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About this Piece

Composed: 1924-25

Length: 35 minutes

Orchestration: piccolo, 2 flutes, 2 oboes, English horn, 2 clarinets, bass clarinet, 2 bassoons, contrabassoon, 4 horns, 3 trumpets, 3 trombones, tuba, timpani, percussion (bass drum, castanets, cymbals, military drum, snare drum, triangle, and tambourine), piano, and strings

Prokofiev left Russia in 1918 and spent much of the next two decades in Paris, the hub of avant-garde culture between the wars. His Second Symphony was the first of his works composed wholly outside of Russia, over the course of nine months of "feverish work." He completed it just in time for the premiere on June 6, 1925, which was conducted by Serge Koussevitzky as part of his Paris series of concerts.

In a practical sense, Prokofiev wanted to keep the momentum from the successful May 1924 premiere of his cantata Seven, They Are Seven, going with the symphony. In the symphony, Prokofiev charted a new path, taking his own advice to the composer Nikolai Miaskovsky in a letter of June 1923 (quoted in David Nice's recent Prokofiev biography): "Concentrate on creating new methods and a new technique, new orchestration; rack your brains in this direction, sharpen your inventiveness, no matter what it takes; strive for a good, fresh sound; renounce the St. Petersburg and Moscow schools as you would a morose devil…."

The dual influence of Beethoven and the French composer Arthur Honegger facilitated Prokofiev's renunciation. He took the symphony's structure - an opening fast movement followed by an extended theme and variations - from Beethoven's final piano sonata, Op. 111. The first movement also owes something to Honegger's Pacific 231, the orchestral work about the locomotive, whose premiere Prokofiev attended on May 8, 1924. In another letter to Miaskovsky, Prokofiev related, "We recently heard performed here Honegger's Pacific, a work insignificant in content but very tough and brilliantly orchestrated, from which resulted such a stunning impression that each instrument played naturally and pleasingly."

Both of those elements - toughness and naturalness - coexist in the symphony's first movement. The composer's indication, "Fast, well-articulated," conveys as much. He orchestrated with the utmost care, avoiding smudged textures and putting over the movement's rhythmic toughness - its vision of "iron and steel," as Prokofiev described it - with maximum force. The raw energy of the music may give it a random feel on first hearing, but Prokofiev's score is tautly constructed. The first movement is in sonata form; its second subject includes a raucous passage for piano and pizzicato strings that quickly transforms into the accompaniment to a brutish chorale-like motive hammered out by low winds and brass. This scowling hymn returns near the end of the finale, adding further structural coherence by binding the symphony into a cyclic whole.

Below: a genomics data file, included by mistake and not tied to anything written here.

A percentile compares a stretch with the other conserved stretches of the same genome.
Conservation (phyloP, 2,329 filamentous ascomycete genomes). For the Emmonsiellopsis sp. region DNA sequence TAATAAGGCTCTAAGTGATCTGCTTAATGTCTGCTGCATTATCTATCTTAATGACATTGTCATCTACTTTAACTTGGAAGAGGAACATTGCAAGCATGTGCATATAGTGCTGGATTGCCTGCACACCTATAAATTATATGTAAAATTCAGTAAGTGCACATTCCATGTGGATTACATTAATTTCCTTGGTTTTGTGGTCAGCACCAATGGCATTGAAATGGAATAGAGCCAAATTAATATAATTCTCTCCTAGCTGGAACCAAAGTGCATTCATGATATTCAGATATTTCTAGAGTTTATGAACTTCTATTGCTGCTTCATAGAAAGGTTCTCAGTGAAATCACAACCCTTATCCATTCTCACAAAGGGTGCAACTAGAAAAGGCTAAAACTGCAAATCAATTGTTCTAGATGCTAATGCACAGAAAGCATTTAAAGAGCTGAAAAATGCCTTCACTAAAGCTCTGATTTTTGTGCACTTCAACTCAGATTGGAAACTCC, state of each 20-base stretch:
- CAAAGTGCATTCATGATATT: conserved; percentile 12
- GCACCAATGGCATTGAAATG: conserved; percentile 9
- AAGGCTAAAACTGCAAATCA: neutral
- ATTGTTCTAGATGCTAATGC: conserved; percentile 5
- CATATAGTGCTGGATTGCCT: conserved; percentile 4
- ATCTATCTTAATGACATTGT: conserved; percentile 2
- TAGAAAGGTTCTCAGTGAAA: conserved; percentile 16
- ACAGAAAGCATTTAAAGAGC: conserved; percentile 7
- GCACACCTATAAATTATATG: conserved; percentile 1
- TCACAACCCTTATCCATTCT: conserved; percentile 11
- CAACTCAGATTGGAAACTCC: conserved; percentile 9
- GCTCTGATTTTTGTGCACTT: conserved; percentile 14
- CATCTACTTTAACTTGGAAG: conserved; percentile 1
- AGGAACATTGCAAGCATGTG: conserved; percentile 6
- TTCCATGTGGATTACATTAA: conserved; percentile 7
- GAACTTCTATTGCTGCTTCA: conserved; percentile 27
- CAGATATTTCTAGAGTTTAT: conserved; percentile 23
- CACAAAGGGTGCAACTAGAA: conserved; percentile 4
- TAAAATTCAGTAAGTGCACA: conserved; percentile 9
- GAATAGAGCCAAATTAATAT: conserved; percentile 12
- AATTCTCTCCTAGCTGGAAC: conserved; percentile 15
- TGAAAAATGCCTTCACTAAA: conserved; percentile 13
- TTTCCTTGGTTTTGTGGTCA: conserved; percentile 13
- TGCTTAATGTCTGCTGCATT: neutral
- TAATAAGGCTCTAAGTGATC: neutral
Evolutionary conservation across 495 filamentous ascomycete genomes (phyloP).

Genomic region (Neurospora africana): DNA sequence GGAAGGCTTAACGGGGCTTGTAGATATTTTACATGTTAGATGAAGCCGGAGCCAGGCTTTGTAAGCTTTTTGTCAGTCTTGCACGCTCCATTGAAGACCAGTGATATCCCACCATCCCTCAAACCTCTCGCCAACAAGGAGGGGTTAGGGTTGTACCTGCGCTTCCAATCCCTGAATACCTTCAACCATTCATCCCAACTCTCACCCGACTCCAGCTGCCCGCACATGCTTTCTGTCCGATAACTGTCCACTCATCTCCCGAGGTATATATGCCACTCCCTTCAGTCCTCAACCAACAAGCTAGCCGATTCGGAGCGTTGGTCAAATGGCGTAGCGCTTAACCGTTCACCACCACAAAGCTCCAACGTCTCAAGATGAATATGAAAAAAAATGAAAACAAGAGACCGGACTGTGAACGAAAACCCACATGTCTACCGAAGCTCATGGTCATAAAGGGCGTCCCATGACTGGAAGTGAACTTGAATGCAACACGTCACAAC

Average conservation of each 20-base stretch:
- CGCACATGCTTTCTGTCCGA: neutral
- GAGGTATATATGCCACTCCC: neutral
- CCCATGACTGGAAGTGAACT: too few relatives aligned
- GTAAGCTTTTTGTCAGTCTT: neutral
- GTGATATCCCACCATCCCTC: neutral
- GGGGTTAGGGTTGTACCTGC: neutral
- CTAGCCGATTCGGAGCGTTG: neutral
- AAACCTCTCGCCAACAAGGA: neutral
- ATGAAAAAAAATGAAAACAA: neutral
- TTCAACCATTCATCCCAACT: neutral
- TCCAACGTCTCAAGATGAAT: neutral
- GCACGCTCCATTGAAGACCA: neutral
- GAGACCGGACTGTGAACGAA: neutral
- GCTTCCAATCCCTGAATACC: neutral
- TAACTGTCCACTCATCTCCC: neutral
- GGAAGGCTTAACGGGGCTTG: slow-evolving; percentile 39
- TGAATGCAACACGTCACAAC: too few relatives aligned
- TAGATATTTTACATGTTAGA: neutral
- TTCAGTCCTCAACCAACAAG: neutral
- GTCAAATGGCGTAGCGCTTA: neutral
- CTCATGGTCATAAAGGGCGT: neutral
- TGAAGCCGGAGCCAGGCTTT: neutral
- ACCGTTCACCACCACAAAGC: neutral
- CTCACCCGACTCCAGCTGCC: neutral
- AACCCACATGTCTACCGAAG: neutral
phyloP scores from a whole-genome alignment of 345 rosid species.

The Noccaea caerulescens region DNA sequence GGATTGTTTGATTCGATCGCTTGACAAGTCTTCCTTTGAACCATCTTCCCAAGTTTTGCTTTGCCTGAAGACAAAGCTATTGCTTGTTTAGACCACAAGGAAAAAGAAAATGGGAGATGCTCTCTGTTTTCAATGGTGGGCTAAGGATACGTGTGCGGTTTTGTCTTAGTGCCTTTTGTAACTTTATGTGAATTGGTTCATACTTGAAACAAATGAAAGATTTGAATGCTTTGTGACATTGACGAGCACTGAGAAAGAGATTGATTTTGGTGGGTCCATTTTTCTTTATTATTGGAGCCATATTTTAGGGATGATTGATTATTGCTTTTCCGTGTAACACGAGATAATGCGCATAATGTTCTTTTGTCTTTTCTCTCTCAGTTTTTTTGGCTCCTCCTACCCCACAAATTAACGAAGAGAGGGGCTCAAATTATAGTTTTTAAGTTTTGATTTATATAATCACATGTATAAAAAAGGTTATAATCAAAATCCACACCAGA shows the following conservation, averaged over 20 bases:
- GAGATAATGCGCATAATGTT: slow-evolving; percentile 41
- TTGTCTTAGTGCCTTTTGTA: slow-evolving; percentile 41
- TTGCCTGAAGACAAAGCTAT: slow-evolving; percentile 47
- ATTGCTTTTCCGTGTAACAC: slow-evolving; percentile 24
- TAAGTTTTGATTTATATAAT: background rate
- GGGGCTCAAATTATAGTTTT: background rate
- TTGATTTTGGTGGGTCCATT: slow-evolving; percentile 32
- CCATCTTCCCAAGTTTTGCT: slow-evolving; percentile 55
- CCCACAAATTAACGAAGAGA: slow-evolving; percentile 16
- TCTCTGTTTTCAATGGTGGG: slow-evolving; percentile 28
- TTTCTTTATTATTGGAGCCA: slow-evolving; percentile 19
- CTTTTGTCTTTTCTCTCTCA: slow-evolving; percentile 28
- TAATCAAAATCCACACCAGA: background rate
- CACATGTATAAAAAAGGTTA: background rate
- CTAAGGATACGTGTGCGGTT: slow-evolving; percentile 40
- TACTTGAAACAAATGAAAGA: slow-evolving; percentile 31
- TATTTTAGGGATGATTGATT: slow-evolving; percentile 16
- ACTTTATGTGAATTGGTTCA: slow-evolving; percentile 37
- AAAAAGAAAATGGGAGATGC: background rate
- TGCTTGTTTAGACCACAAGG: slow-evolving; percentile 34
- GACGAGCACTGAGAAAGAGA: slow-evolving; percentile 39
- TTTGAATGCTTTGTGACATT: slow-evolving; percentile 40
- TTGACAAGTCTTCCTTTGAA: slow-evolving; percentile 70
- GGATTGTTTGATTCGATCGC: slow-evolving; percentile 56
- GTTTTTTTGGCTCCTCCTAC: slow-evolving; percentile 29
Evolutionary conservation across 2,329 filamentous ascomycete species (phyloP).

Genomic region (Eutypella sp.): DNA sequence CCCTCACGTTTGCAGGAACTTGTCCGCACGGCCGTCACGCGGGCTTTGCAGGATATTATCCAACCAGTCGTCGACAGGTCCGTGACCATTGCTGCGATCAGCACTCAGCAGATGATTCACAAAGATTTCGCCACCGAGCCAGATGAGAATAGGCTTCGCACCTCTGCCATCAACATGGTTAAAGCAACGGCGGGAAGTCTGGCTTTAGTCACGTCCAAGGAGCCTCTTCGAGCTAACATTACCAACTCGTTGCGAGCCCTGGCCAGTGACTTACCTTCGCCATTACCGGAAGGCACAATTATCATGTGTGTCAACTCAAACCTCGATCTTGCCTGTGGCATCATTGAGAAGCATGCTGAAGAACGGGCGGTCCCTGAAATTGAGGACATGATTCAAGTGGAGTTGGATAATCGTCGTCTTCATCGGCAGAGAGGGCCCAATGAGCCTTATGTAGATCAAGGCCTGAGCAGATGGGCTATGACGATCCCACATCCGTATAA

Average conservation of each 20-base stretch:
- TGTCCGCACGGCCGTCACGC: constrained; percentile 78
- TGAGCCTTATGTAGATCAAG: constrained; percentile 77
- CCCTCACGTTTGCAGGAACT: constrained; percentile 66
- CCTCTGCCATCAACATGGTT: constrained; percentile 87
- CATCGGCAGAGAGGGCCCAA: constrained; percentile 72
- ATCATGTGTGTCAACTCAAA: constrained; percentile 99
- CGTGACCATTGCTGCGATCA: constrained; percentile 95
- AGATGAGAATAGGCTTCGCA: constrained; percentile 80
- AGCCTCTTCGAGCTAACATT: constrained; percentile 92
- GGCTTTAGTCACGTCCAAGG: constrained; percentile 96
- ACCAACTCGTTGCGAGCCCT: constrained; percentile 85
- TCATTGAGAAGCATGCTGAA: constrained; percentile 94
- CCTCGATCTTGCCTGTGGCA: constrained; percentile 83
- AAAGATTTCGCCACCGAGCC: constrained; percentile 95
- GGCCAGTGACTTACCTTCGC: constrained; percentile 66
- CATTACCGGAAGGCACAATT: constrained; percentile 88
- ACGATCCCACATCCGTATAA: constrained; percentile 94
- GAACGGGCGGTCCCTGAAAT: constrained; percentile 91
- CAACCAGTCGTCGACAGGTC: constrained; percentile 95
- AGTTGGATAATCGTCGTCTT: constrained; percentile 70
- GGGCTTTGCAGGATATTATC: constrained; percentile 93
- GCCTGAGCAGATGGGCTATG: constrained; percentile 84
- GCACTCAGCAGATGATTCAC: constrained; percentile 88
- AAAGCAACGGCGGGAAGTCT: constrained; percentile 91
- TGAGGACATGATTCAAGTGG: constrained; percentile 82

The theme-and-variations second movement begins with the serene, pastoral theme played by the first oboe and then repeated by the first violins. Some of the variations that follow can be viewed as replacing the scherzo (Variations II and III) and slow movement (Variation IV) the listener would expect in a traditional, four-movement symphony. Variation V opens with a burst of manic energy, a brief preface to a sustained, full-orchestra assault. Low rumblings in the orchestra - double basses, bass drum, tuba, and contrabassoon - recall the chorale-like motive of the first movement's second subject to set the sixth and final variation in motion. The variation culminates in a coda of unalloyed harmonic and sonic brutality that packs a tremendous physical punch. This gives way to a mollifying return of the theme that dissolves in a final, equivocal chord.

The symphony was not a success at its premiere and remains the least performed of Prokofiev's symphonies. His own misgivings about the work, expressed in another letter to Miaskovsky - "Still, somewhere in the depths of my soul, there is hope that the symphony is actually a respectable and even a well-made thing." - were not entirely well-founded. Respectable, at least in the sense of Victorian good manners, probably not. Well-made, certainly. Awe-inspiring, most definitely.

- John Mangum is the Los Angeles Philharmonic Association's Program Designer/Annotator.